Anya Gorder Letter Essay #3: The Clan of The Cave Bear

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Yesterday, I finished reading The Clan of The Cave Bear, a 468-page of realistic fiction by ‎Jean M. Auel. Auel was born in 1936 in Chicago and has written the famous “Earth’s Children” series. The Clan of The Cave Bear is one of my favorite books. It has been translated into 15 languages and was nominated for many literary awards, including an American Booksellers Association nomination for best first novel.


The series has sold more than 25 million copies. So, I think a lot of other people liked it too.

My mom recommended this book to me and I thought it was amazing! I read the whole thing in less than 4 hours!!!


In fact, this was a book that had been recently recommended to me by the parent of a friend. It sounded great.  When my mom suggested it, I didn’t realize that she had recommended the same book. Then, I started reading it and I realized that I’d heard of this exciting story before.


The Clan of The Cave Bear begins with Ayla, an eight-year-old girl,  who has just survived a large earthquake. Afterward, she attempts to find her mother but cannot. So, she starts to wander across the prehistoric landscape in search of help.  But, because she also cannot hunt, she grows weak and soon begins to starve. Ayla is low on food and water, and becomes delusional and tired.


She manages to keep walking until she wanders by a mountain lion cave. Not realizing what resides in the seemingly-empty cave she goes near it and attempts to sleep. When the lions discover her and see that she is too close to their babies, they attack. Ayla manages to escape to a hole, but her leg is badly wounded.


She lies in the hole for some time. A passing clan finds her and the medicine woman, Iza takes her in despite the disapproving signals she gets from the clan.


I was surprised when the clan actually accepts Ayla. Their negativity towards the young girl is overly prominent in the first chapters. Ayla doesn’t look like them. She looks more like people today, and that scared the clan. She was not of their tribe. And they didn’t appear able to accept her. This goes on for long and is so mean-spirited, that when they finally accept her, I was delighted and surprised.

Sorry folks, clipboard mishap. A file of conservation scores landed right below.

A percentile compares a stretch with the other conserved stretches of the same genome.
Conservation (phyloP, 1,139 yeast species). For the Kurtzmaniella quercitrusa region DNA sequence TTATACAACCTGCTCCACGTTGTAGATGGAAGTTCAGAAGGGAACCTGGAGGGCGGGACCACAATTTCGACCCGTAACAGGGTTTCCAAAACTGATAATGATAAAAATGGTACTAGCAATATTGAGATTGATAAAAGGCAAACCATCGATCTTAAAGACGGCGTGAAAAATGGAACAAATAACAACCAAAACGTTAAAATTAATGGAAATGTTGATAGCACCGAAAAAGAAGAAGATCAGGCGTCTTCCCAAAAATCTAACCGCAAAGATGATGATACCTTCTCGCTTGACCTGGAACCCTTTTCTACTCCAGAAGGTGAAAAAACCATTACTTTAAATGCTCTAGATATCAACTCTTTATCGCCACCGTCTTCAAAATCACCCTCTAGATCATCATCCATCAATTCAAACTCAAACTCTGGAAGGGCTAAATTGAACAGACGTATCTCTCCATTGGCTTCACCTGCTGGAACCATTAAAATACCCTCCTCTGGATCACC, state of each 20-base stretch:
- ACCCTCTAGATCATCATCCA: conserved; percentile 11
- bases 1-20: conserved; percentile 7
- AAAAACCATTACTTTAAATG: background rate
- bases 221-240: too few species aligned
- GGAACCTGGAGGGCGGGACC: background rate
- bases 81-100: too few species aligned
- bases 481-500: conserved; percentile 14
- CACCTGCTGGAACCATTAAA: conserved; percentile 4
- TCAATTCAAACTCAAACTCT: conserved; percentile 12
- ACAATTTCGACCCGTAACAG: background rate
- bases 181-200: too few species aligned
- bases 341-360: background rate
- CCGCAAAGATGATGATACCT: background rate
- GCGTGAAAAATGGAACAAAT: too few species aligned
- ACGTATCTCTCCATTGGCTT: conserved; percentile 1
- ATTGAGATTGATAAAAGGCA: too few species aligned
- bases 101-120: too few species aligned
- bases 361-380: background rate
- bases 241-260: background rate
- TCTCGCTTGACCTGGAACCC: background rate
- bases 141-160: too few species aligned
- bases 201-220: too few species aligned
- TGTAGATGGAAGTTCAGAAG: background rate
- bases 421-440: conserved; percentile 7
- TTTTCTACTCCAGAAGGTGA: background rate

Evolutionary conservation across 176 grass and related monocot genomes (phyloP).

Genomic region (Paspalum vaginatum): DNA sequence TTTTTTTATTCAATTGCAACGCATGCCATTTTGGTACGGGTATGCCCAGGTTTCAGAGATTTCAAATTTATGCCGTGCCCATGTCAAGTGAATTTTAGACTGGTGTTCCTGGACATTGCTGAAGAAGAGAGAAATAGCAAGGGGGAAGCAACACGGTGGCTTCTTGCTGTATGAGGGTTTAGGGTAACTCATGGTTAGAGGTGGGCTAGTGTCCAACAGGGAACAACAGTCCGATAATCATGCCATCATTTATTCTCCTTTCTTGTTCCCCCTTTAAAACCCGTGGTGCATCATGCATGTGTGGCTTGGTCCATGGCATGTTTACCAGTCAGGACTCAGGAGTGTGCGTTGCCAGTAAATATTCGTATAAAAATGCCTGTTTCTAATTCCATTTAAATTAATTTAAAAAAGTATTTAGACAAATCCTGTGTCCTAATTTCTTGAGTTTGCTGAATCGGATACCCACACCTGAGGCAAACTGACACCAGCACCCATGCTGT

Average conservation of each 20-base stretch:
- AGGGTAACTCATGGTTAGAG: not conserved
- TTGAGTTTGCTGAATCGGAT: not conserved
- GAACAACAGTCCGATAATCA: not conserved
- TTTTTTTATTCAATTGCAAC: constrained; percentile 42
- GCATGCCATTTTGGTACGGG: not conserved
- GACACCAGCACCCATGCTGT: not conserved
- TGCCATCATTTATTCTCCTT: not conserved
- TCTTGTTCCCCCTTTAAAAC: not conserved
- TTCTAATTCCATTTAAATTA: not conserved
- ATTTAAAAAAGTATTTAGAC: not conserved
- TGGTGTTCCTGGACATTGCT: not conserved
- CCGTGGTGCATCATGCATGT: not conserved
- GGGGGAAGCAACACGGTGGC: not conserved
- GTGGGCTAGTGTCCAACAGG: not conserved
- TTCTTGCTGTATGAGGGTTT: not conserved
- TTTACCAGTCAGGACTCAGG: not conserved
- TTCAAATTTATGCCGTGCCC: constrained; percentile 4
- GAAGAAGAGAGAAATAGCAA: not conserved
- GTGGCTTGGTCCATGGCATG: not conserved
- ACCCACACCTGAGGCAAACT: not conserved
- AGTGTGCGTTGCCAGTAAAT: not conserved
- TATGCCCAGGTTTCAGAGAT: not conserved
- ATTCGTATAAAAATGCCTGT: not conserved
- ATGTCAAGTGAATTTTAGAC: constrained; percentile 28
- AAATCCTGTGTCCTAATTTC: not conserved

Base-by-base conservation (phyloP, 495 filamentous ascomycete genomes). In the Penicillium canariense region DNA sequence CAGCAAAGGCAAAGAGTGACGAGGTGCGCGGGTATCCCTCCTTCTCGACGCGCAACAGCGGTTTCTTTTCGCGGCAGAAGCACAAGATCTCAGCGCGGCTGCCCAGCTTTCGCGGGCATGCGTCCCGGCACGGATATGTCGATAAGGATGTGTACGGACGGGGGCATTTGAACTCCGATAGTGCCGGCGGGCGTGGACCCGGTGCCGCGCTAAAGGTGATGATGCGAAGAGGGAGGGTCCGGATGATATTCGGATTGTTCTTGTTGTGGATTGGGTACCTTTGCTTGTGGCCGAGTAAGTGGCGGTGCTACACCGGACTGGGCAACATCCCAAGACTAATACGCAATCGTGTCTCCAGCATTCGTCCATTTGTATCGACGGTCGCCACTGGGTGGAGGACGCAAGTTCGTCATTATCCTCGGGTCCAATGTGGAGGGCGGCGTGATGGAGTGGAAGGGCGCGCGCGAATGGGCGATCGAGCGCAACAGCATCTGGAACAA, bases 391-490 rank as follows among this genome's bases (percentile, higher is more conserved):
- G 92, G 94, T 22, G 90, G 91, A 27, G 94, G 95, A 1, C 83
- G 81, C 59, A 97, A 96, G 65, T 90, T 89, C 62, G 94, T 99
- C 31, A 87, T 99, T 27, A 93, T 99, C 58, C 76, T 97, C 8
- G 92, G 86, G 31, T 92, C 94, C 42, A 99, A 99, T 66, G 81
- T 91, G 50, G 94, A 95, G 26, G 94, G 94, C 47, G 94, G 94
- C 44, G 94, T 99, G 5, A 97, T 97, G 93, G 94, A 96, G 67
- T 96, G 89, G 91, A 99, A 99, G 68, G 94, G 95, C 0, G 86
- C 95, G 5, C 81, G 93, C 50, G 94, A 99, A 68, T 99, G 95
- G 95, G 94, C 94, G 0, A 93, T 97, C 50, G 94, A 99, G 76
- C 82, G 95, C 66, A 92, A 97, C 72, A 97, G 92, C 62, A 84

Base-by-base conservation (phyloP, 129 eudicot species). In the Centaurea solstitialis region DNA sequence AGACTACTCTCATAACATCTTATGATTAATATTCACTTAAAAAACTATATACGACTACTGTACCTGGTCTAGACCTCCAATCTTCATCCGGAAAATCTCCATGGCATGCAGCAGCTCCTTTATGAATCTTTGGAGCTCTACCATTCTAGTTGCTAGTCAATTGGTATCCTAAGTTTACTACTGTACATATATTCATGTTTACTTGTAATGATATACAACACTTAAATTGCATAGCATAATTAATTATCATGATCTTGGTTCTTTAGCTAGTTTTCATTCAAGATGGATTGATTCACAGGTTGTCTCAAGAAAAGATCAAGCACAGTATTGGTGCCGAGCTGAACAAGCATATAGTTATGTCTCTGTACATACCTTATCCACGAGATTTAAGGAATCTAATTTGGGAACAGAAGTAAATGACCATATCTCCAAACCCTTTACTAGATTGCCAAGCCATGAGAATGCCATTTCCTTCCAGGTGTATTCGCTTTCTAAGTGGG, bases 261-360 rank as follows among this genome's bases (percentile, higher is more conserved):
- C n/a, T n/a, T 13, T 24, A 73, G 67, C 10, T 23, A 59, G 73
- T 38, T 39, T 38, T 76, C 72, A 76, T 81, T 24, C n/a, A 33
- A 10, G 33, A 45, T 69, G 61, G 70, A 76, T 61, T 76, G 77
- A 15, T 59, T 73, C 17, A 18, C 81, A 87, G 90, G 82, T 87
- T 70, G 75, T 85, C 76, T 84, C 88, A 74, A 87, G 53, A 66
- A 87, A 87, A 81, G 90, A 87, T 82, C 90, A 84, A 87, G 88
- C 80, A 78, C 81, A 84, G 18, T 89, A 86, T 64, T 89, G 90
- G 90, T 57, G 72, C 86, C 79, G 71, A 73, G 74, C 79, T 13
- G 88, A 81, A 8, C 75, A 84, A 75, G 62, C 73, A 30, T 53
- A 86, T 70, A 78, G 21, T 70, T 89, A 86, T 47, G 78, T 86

I liked the way the author included many “Tough Question” moments.


Near the beginning of the book, for example, Iza decides that she will help Ayla.

To do this, she must carefully disagree with the leader, Brun, a no-no in the clan.


Before she asks Brun to keep the girl, her character turns inward and asks herself whether it’s worth helping the child because it could put her life and status in danger. She ultimately decides to plead for Ayla to join the clan in spite of the risks.


Here is the moment when Iza makes her case to Brun, the leader of the clan.


“‘It’s a child Brun, hurt but not dead.’  Brun looked at the thin young girl with the high forehead, small nose, and strangely flat face.

‘Not Clan,’ the leader gestured abruptly and turned to walk away.

‘Brun, she’s a child. She’s hurt. She’ll die if we leave her here.’Iza’s eyes pleaded as she made the hand signals. (p. 43)”


I think she was very brave to do this. And, when her persistence pays off, I became happy and relieved!


In some ways, this book reminded me of a dream I might have. It was exactly what I would want in a book, mainly because of its intriguing plot and complicated storyline.


I was intrigued even more so by the following passage, in which Ayla treats a deformed man as an equal instead of being scared of him like the rest of the clan.


“The crippled man eased himself down and observed the child. She returned his look with a frank curiosity that surprised him. The children of his clan were always a little afraid of him. They learned quickly even their Elders held him in awe, and his aloof manner didn’t encourage familiarity. (pages 94-95)”


At this time in the book, I wondered why Ayla was not scared of him. I guess, she judged on kindness and not only looks like the rest of the clan.


What I love about this passage is it highlights the love Ayla gives and her superior critical thinking skills.


Since she is young, she is open to loving the world. This is especially good for her after she is taken up by the Clan because the Clan would never have accepted her if she did not accept them first.


Ayla doesn’t  understand the Clan’s customs and traditions at first and she often offends people in the Clan. But,  she makes up for these mistakes with how much time and love she’s willing to give to correct them.


I am so happy that I read this book!  If I hadn’t, I probably would not be so excited to read the second book in the series. The Clan of the Cave Bear is a 10 out of 10. I cannot wait to do my letter essay on the next book!



Anya Gorder

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